Herbal Evidence

Can lavender relieve anxiety?

Lavender is widely reported to have calming properties, but is its reputation supported by clinical studies?

Last updated: 24 April 2020

What is anxiety?

Anxiety is a feeling of fear or worry affecting many people during their lifetimes which may be temporary or last several years. Anxiety disorder comprises many conditions including generalised anxiety disorder, panic disorder and phobias. Anxiety disorder may be a result of trauma, alcohol or substance abuse, caffeine, stress, medication side-effects, genetics, environment, or there may be no obvious cause. A number of medications, psychotherapies and lifestyle practices are available to treat and manage anxiety and many people choose to supplement these with herbal medicines, including lavender.

What is lavender?

Lavender is a set of flowering plants, including the species Lavandula angustifolia, that is grown in many parts of the world. Lavender essential oil is widely used in aromatherapy and aromatherapy massage in attempts to relieve conditions such as pain, disturbed sleep and anxiety. Capsules containing preparations of the oil (such as Silexan) or powder from dried lavender are also used by many for oral consumption. Randomised controlled trials have been conducted using lavender in order to assess its use in improving anxiety.

Lavender clinical trials for anxiety

After a systematic review of the literature, Herbal Evidence extracted the results of five placebo-controlled trials and four trials using other controls. Overall, the current evidence is that lavender performs better than placebo in treating anxiety.

Clinical trials often assess changes in anxiety levels by administering questionnaires to the participants before (at baseline) and after the intervention. One group of researchers (Kasper et al) has used the Hamilton Anxiety Rating Scale to assess whether Silexan capsules can improve a person’s chance of experiencing at least a 50% reduction from their baseline score; considered to be a clinically meaningful response. For example, in one trial adults with generalised anxiety disorder were randomly assigned to receive 80mg to 160mg of Silexan or placebo every day for 10 weeks (1). At the end of the intervention 56% of those receiving the lavender capsules experienced at least a 50% decrease in their Hamilton Anxiety Rating Scale score compared with 38% of those who were given the placebo.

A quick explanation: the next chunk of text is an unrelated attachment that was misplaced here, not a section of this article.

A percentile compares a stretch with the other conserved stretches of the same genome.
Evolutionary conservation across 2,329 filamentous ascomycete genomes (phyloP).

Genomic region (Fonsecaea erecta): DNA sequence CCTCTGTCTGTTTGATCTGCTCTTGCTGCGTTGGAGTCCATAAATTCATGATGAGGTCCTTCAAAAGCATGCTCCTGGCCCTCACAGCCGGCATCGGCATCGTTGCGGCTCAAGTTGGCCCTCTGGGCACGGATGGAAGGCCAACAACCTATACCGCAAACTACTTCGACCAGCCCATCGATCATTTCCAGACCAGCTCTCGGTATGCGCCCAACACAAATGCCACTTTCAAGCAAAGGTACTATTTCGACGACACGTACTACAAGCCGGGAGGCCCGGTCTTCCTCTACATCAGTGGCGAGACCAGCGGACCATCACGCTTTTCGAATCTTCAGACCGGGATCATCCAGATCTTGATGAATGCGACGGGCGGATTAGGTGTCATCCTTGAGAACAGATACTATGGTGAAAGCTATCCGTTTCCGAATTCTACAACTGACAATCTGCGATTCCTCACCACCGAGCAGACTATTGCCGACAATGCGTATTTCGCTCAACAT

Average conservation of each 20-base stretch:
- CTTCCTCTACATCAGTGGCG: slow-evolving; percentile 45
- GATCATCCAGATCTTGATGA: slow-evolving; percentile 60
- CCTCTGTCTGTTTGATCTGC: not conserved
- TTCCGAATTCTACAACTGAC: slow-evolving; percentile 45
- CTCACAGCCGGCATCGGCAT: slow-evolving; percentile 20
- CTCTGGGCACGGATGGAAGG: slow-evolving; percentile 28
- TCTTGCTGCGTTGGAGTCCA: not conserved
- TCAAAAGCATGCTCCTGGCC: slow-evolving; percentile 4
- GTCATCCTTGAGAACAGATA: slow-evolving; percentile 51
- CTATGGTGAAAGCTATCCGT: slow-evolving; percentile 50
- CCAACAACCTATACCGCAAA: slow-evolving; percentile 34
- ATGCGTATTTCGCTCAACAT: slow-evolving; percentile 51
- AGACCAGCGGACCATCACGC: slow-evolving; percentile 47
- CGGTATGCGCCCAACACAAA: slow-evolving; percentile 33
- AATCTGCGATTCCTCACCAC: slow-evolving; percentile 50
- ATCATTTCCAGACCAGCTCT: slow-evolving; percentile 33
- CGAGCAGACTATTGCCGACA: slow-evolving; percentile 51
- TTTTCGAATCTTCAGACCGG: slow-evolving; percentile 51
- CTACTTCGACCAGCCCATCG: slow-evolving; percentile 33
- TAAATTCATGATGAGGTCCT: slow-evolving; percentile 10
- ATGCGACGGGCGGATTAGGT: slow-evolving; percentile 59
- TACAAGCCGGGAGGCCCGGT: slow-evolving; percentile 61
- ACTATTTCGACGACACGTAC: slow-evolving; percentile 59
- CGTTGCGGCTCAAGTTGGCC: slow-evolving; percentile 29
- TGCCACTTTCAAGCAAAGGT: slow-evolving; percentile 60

Another study looked at the effects of lavender specifically in postmenopausal women with mild or moderate trait and state anxiety. The women, who were aged between 45 and 60 years, were randomly assigned to either twice daily 500mg of lavender flower powder capsules or placebo for 8 weeks. Among the women who received lavender, 83% reported ‘good’ or ‘very good’ improvement in their anxiety levels compared with 44% of the women who received placebo (2).

Lavender’s effectiveness may also be comparable to some prescription medication for anxiety. For example, in a trial of adults with generalised anxiety disorder, after 6 weeks on 80mg of Silexan, 53% of participants experienced at least a 50% reduction in their Hamilton Anxiety Rating Scale score compared with 41% who were given Lorazepam (3).

Our review found that lavender can be an effective treatment for anxiety for many people, although not everyone experiences tangible benefits. The lavender capsules were generally well-tolerated by participants in the studies, but reported adverse events included influenza, gastrointestinal disorders and burping. Therefore, as with every treatment, one needs to consider the potential risks versus the potential benefits, and this should always be done with the supervision of a physician.

For information on all the studies included in the meta-analysis, go to the Lavender page, select “Anxiety” as the condition and download the related PDF fact sheet.